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Chapter 4

Chapter 4

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Dan Dolderman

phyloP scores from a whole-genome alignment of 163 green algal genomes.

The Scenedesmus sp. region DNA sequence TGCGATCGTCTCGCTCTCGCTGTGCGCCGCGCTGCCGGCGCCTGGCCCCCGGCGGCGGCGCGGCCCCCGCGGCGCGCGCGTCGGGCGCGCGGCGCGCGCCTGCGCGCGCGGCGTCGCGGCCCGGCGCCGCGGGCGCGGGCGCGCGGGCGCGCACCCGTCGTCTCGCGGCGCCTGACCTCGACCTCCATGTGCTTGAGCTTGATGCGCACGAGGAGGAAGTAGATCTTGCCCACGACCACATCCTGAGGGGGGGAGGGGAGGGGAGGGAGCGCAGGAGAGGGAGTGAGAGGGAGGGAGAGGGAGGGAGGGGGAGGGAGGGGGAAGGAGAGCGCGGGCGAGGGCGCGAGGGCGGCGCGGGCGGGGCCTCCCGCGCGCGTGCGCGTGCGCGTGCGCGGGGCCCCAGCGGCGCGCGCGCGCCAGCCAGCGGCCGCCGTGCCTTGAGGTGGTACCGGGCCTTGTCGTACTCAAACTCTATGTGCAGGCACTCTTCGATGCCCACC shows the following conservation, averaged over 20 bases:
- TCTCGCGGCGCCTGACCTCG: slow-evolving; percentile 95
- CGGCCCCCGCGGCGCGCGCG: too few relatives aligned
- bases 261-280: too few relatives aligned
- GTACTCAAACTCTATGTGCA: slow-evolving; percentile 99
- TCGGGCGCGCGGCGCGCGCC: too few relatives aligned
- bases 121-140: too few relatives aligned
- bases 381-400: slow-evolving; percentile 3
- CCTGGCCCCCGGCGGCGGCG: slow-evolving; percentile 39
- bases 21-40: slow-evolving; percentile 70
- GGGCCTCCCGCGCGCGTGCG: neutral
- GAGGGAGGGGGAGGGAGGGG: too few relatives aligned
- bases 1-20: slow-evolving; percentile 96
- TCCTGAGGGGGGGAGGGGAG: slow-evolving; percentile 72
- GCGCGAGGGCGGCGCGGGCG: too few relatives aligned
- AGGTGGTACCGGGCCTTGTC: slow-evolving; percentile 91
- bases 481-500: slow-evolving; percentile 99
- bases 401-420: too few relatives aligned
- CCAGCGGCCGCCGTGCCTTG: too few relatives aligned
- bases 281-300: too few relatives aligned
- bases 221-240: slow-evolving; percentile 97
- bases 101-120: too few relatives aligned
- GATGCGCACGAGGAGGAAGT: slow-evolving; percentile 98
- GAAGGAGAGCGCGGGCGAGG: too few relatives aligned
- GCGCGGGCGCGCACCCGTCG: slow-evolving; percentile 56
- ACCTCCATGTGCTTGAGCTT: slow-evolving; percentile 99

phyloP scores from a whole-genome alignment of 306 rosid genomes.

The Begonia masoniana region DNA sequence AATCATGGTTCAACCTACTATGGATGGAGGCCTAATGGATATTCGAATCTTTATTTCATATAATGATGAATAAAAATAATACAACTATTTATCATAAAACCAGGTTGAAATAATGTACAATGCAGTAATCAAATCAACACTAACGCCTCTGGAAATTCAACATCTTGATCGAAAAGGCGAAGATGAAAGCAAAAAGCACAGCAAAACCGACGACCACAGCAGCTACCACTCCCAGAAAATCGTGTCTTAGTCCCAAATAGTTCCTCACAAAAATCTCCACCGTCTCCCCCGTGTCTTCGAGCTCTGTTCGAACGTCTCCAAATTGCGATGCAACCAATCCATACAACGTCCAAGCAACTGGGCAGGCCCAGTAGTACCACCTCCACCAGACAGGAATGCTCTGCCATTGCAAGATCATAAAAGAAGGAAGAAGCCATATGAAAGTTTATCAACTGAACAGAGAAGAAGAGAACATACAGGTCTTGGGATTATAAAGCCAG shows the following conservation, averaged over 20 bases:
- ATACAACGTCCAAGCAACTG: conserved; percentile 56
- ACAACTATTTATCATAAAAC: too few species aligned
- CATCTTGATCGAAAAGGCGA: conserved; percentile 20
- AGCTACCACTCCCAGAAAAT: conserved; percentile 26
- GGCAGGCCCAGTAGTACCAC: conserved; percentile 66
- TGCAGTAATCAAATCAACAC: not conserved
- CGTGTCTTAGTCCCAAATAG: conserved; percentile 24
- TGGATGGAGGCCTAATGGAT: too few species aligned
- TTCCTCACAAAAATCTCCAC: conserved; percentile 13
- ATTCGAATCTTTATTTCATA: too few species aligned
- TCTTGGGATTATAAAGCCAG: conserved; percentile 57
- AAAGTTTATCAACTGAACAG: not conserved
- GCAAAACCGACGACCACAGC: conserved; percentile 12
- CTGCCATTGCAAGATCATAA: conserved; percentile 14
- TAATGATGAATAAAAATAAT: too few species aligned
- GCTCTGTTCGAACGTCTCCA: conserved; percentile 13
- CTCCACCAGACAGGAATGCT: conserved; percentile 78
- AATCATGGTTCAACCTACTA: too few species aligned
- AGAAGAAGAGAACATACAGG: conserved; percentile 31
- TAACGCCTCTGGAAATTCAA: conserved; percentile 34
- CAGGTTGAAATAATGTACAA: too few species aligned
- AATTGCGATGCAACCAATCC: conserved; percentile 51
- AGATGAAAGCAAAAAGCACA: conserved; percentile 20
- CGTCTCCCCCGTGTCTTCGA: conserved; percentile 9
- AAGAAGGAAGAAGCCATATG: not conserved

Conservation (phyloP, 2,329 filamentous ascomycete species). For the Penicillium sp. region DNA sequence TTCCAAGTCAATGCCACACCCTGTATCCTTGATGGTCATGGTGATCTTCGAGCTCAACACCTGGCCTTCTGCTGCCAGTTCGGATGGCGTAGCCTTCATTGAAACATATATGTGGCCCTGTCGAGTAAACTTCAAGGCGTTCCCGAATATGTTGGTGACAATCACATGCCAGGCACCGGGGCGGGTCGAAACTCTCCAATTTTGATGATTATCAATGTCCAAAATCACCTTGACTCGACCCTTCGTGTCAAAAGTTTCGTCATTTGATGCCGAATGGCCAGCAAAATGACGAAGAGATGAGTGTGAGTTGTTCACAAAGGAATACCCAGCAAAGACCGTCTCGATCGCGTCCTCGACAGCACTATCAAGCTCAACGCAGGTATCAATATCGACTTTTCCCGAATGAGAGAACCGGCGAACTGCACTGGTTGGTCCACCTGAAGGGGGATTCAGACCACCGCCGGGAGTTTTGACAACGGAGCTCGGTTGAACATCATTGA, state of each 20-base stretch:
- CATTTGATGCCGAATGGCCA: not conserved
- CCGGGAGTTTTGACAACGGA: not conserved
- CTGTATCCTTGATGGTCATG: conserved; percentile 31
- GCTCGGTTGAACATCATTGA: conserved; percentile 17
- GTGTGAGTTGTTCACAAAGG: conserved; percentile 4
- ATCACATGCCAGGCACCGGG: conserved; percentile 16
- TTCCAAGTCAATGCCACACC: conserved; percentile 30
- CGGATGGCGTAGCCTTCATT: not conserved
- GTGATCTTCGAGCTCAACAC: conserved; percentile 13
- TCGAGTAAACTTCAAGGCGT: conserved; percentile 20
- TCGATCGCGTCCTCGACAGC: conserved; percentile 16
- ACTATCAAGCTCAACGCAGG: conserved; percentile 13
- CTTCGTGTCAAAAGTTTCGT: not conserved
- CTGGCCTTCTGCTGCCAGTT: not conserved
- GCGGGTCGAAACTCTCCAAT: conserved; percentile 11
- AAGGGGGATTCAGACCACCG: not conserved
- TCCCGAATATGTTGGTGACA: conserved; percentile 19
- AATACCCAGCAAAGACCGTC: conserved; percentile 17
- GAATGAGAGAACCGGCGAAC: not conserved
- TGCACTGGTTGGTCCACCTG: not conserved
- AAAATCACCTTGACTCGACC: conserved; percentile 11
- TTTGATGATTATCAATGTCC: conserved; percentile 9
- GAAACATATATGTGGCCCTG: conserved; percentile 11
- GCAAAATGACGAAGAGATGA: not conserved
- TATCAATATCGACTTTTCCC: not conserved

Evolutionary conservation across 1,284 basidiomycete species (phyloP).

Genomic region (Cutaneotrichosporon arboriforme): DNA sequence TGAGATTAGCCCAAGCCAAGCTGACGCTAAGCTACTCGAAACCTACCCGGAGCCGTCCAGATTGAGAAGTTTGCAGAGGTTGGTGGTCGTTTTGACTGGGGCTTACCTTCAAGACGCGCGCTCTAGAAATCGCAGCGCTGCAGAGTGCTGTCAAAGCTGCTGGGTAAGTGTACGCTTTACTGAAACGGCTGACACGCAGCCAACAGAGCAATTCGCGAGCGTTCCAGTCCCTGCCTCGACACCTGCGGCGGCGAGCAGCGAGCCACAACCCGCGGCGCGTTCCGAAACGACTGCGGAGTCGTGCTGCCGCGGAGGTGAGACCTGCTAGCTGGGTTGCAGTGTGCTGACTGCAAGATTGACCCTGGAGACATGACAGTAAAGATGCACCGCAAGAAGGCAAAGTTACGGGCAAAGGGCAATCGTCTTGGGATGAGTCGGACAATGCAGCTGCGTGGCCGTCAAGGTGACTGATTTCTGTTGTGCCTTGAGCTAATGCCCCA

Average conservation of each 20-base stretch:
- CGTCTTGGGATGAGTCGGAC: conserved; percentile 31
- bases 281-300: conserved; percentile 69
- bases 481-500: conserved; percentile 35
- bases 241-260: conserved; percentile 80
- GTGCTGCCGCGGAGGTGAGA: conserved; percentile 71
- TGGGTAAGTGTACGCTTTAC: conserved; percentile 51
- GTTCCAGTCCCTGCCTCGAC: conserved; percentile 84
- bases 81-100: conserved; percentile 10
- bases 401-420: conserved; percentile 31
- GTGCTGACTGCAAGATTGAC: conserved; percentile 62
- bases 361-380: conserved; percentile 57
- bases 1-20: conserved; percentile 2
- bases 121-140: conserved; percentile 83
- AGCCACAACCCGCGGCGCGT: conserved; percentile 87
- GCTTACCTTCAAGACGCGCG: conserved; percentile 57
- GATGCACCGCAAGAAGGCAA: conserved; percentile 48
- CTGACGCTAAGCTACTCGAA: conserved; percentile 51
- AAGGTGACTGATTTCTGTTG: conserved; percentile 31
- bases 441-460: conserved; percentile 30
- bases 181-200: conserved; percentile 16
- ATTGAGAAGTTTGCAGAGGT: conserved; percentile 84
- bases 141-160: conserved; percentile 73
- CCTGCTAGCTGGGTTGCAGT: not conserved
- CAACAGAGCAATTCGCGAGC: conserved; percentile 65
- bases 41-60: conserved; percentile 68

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Chapter 4 Sensation and PerceptionPsychophysics Basic Concepts and Issues Thresholds Looking for Limits Thresholddividing point between energy levels that do and do not have a detectable effect Absolute thresholdminimum amount of stimulation that an organism can detectnot absolute as stimulus intensity increases subjects probability of responding to stimuli increases Weighing the Differences The Just Noticeable Difference JNDJNDsmallest difference in the amount of stimulation that a specific sense can detectWebers lawthe size of a JND is a constant proportion of the size of the initial stimulusPsychophysical ScalingFechners lawthe magnitude of a sensory experience is proportional to the number of JNDs that the stimulus causing the experience is above absolute threshold SignalDetection TheorySignaldetection theorythe detection of stimuli involves decision processes as well as sensory processes which are both influenced by a variety of factors besides stimulus intensityPerception without Awareness Subliminal perceptionthe registration of sensory input without conscious awarenessPeople are defenceless against appeals operating below their threshold of awarenessSensory Adaptation Sensory adaptationa gradual decline in sensitivity to prolonged stimulationReview of Key PointsPsychophysicists have found that absolute thresholds are not really absoluteWebers law states that the size of a just noticeable difference is a constant proportion of the size of the initial stimulus Fechners law asserts that larger and larger increases in stimulus intensity are required to produce just noticeable differences in the magnitude of sensation According to signaldetection theory the detection of sensory inputs is influenced by noise in the system and decisionmaking strategies It replaces Fechners threshold with the concept of detectability and emphasizes that factors besides stimulus intensity influence detectability In recent years a host of researchers using very different conceptual approaches have demonstrated that perception can occur without awareness However research indicates that the effects of subliminal perception are relatively weak and of little or no practical concernProlonged stimulationsensory adaptation involves reduction in sensitivity to constant stim
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